The Theory and Practice of Auscultation.

Jacob I. Hirsch, MD
Arch Intern Med. 1965;116(5):789-791. doi:10.1001/archinte.1965.03870050143025.
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The book under review consists of the papers presented at The Ninth Hahnemann Symposium. The contents are divided into an introductory section which is concerned with the physical basis of heart sound and heart murmur generation and the means for their registration, a section on normal and abnormal heart sounds and murmurs, a section on the role of auscultation in congenital heart disease, sections on auscultatory concomitants of rheumatic heart disease, auscultatory concomitants of miscellaneous cardiovascular conditions, and a final section on recent technological advances.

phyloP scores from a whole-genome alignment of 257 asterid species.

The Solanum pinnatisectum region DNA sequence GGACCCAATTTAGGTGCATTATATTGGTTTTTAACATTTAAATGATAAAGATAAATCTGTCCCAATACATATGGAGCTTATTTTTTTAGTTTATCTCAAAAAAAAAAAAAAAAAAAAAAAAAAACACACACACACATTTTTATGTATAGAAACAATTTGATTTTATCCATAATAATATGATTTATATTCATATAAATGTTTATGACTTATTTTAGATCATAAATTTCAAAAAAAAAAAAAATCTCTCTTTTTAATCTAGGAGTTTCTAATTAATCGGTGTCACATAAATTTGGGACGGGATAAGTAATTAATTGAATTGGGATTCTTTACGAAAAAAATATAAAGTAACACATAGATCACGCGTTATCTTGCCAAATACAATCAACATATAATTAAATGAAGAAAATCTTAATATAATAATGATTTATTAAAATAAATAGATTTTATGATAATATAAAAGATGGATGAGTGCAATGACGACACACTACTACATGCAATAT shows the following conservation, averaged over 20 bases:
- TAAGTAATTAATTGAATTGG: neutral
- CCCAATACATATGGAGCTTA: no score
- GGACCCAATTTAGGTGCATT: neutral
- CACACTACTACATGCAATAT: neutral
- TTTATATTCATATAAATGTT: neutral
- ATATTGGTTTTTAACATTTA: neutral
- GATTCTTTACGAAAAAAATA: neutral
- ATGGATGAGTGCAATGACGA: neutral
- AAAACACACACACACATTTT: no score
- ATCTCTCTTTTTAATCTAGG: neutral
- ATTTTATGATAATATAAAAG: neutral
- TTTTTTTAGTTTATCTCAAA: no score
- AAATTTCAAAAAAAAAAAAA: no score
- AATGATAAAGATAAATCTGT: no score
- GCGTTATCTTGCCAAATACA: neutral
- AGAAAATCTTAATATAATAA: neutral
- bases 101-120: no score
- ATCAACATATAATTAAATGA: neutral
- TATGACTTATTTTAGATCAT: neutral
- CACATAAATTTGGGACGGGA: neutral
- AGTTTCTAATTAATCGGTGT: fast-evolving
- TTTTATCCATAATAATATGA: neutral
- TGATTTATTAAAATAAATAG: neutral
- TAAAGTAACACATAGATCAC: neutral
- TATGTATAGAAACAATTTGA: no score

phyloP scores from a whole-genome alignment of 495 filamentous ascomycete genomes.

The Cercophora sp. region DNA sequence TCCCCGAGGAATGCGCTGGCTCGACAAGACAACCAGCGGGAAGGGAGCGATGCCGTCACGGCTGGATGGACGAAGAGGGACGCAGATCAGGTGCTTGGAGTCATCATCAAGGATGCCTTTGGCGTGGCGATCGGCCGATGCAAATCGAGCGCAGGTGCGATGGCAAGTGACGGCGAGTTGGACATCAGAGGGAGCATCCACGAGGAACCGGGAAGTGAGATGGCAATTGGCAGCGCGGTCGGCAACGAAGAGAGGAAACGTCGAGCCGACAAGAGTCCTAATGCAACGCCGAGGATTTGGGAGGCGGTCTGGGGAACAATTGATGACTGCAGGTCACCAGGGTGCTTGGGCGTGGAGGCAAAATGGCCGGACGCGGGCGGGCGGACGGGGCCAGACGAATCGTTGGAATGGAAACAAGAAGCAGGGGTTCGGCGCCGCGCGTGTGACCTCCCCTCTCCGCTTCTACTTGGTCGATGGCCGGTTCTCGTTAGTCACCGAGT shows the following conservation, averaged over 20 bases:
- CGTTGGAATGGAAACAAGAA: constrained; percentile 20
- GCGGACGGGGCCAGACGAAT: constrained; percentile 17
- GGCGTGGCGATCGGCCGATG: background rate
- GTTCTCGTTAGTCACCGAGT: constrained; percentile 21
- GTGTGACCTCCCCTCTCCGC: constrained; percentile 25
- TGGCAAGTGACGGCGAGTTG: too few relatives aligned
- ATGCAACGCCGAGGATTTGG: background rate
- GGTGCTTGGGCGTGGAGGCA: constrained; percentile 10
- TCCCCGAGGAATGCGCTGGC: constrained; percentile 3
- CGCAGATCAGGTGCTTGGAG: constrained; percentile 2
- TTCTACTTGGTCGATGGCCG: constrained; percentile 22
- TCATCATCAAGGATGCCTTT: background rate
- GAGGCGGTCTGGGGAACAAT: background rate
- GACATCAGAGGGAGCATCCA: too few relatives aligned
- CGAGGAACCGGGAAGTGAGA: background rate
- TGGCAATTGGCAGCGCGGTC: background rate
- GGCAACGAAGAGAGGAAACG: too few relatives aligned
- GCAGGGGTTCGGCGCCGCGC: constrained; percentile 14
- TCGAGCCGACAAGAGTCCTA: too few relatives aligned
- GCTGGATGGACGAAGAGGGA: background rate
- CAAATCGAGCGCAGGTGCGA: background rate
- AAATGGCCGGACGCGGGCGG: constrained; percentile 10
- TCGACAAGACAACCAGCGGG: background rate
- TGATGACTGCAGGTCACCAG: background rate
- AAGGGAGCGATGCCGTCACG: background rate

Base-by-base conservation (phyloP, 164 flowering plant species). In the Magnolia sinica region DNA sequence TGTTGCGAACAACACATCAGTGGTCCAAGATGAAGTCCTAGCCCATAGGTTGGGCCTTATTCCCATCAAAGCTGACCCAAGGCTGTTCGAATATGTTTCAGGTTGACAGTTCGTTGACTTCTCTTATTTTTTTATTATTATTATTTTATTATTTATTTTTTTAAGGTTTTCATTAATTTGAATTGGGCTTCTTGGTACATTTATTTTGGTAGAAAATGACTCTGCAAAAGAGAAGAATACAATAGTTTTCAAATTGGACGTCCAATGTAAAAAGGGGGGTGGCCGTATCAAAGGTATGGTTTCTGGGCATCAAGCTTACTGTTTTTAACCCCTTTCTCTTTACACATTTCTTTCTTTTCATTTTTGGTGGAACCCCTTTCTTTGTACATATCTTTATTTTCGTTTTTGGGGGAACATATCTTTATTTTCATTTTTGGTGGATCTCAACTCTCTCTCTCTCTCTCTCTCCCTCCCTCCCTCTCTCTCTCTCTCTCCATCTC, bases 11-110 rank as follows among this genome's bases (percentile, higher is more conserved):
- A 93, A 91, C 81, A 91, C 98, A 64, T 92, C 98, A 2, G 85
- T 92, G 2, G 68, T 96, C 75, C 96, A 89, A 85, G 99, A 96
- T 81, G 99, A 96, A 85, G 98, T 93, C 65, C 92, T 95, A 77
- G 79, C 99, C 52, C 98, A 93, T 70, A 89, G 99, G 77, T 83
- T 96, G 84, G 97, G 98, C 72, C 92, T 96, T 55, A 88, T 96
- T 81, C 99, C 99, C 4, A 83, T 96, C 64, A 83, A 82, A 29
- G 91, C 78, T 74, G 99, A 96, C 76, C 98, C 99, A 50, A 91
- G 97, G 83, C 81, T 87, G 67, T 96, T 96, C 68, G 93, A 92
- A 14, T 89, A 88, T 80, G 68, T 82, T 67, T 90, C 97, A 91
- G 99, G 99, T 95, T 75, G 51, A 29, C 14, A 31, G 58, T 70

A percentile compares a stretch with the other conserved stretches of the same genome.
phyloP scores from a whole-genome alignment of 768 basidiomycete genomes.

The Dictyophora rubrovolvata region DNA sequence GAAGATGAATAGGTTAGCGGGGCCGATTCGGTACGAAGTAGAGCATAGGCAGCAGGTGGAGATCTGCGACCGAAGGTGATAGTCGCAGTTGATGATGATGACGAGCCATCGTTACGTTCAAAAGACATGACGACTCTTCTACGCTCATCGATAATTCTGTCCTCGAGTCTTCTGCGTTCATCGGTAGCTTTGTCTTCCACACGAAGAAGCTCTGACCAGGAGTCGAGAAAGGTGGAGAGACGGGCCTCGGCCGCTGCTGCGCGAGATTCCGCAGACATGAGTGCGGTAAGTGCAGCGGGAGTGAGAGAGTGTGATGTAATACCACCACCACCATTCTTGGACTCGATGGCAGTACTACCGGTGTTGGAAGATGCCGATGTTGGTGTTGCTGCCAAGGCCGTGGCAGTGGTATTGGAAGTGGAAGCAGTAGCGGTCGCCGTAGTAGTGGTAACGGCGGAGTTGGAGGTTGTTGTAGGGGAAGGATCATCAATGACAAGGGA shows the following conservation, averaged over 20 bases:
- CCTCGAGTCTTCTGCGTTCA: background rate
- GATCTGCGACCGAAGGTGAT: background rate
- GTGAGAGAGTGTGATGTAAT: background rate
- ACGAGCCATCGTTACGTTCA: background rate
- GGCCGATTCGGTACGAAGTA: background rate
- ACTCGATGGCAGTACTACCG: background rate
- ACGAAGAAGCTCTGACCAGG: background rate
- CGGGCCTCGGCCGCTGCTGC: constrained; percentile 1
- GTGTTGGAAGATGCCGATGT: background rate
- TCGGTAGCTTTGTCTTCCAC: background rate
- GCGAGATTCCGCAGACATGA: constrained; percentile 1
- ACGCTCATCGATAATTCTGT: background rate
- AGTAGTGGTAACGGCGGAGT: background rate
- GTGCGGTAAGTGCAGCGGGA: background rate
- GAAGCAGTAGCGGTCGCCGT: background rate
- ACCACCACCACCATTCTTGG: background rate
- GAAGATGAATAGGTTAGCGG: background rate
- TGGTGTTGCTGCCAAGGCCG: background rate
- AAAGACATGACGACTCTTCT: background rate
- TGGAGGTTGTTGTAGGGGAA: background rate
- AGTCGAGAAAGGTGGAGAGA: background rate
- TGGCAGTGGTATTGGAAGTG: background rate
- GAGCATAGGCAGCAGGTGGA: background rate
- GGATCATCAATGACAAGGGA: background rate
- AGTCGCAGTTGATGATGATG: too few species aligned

To the audience attending a medical symposium the differences in voices, gestures, and manner of presentation of material by successive speakers are taken more or less in stride. This is in contrast to the acute awareness on the part of the reader of a published symposium to different literary styles of different authors, when the text is available in the permanent printed form that can


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